As students at the United States Navy's elite fighter weapons school compete to be best in the class, one daring young pilot learns a few things from a civilian instructor that are not taught in the classroom.
When a sports agent has a moral epiphany and is fired for expressing it, he decides to put his new philosophy to the test as an independent agent with the only athlete who stays with him and his former secretary.
Cuba Gooding Jr.,
Lieutenant Pete "Maverick" Mitchell is an expert United States Naval Aviator. When he encounters a pair of MiGs over the Persian Gulf, his wingman is clearly outflown and freaks. On almost no fuel, Maverick is able to talk him back down to the carrier. When his wingman turns in his wings, Maverick is moved up in the standings and sent to the Top Gun Naval Flying School. There he fights the attitudes of the other pilots and an old story of his father's death in combat that killed others due to his father's error. Maverick struggles to be the best pilot, stepping on the toes of his other students and in another way to Charlie Blackwood, a civilian instructor to whom he is strongly attracted. Written by
John Vogel <firstname.lastname@example.org>
The aircraft used for the fictional MiG-28s are Northrop F-5E (single seat) and F (two seat) Tiger IIs, which were used by TOP GUN as aggressor aircraft. See more »
The F-14 #114 which crashes during practice is still used after the incident. This is probably a different plane altogether, though - it isn't that hard to paint a number on the side of an airplane. See more »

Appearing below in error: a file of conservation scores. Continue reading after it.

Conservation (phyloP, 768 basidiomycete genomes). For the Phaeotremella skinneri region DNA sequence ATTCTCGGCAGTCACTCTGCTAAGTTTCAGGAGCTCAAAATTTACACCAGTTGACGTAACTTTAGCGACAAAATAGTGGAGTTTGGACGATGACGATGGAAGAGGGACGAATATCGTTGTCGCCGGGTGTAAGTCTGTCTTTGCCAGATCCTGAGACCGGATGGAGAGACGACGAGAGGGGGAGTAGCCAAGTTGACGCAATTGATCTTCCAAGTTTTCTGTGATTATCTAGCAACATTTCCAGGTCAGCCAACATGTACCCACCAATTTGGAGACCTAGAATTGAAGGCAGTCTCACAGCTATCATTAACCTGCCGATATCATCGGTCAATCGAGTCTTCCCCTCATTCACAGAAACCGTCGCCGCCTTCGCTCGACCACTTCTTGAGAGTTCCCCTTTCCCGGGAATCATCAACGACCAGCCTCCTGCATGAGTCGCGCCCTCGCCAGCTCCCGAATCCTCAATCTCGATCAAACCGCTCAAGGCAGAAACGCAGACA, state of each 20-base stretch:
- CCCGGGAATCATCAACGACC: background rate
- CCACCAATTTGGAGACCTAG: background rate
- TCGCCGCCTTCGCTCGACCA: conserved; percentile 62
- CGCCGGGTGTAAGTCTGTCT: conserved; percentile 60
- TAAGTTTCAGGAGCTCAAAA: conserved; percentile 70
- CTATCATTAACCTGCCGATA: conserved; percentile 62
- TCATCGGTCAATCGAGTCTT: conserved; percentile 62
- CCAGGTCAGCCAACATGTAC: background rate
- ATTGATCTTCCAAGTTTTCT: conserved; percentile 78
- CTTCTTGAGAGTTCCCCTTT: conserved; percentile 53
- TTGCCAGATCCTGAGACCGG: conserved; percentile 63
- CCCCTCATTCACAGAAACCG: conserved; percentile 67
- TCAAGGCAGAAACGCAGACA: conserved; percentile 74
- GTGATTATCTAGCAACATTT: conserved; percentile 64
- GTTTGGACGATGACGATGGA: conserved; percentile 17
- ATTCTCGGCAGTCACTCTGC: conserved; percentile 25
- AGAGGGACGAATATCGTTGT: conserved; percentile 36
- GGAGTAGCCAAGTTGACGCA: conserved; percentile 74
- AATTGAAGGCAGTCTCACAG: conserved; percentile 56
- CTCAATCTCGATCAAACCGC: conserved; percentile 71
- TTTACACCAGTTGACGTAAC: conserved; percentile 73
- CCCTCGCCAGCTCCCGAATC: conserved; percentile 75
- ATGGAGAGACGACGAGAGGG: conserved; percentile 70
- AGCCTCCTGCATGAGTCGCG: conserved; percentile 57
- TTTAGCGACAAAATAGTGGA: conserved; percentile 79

Top Gun is a big piece of 1980s cheese. Definitely a Hollywood product, it was however very successful at the box office. The success is mostly due to the action and to Tom Cruise and his winning smile. The aerial combat shown in Top Gun is exciting, but it's not always logical or consistent (shooting down Soviet fighter planes would result in war in real life). What makes it better is the film's soundtrack. Catchy upbeat rock & pop songs back the action and the romance on screen. That's pretty much the film's appeal. There are plenty of faults, but in the end it's entertaining and makes one feel good. The fighter pilot life seems so appealing in Top Gun that registrations to join the navy in the USA went up significantly after the film was released. According to the film in order to become one of the top fighter pilots in America you have to be a) a male b) have an attitude c) be good-looking d) be a good fighter pilot. Oh, and you have to believe that America is always on the side of good. Come to think of it, was there even a brunette in the film? It seemed to me like all the women were blondes. Yeah, but at least the dogfights are some of the best in film history. There's no Top Gun program in reality though. Still, while you're there "playing with the boys" you feel cool and like you belong. Val Kilmer makes an impression, but it turns out he didn't want to be in the film. He had to play the role of Tom "Iceman" Kazansky because of contract obligations. Top Gun is not a bad film. Even if everything in it is by the numbers it's still a notable 1980s flick (in my opinion "Take My Breath Away" is an annoying and corny song). The film is bright, it's action-packed, it's sometimes touching, it's at times funny. I recommend it.
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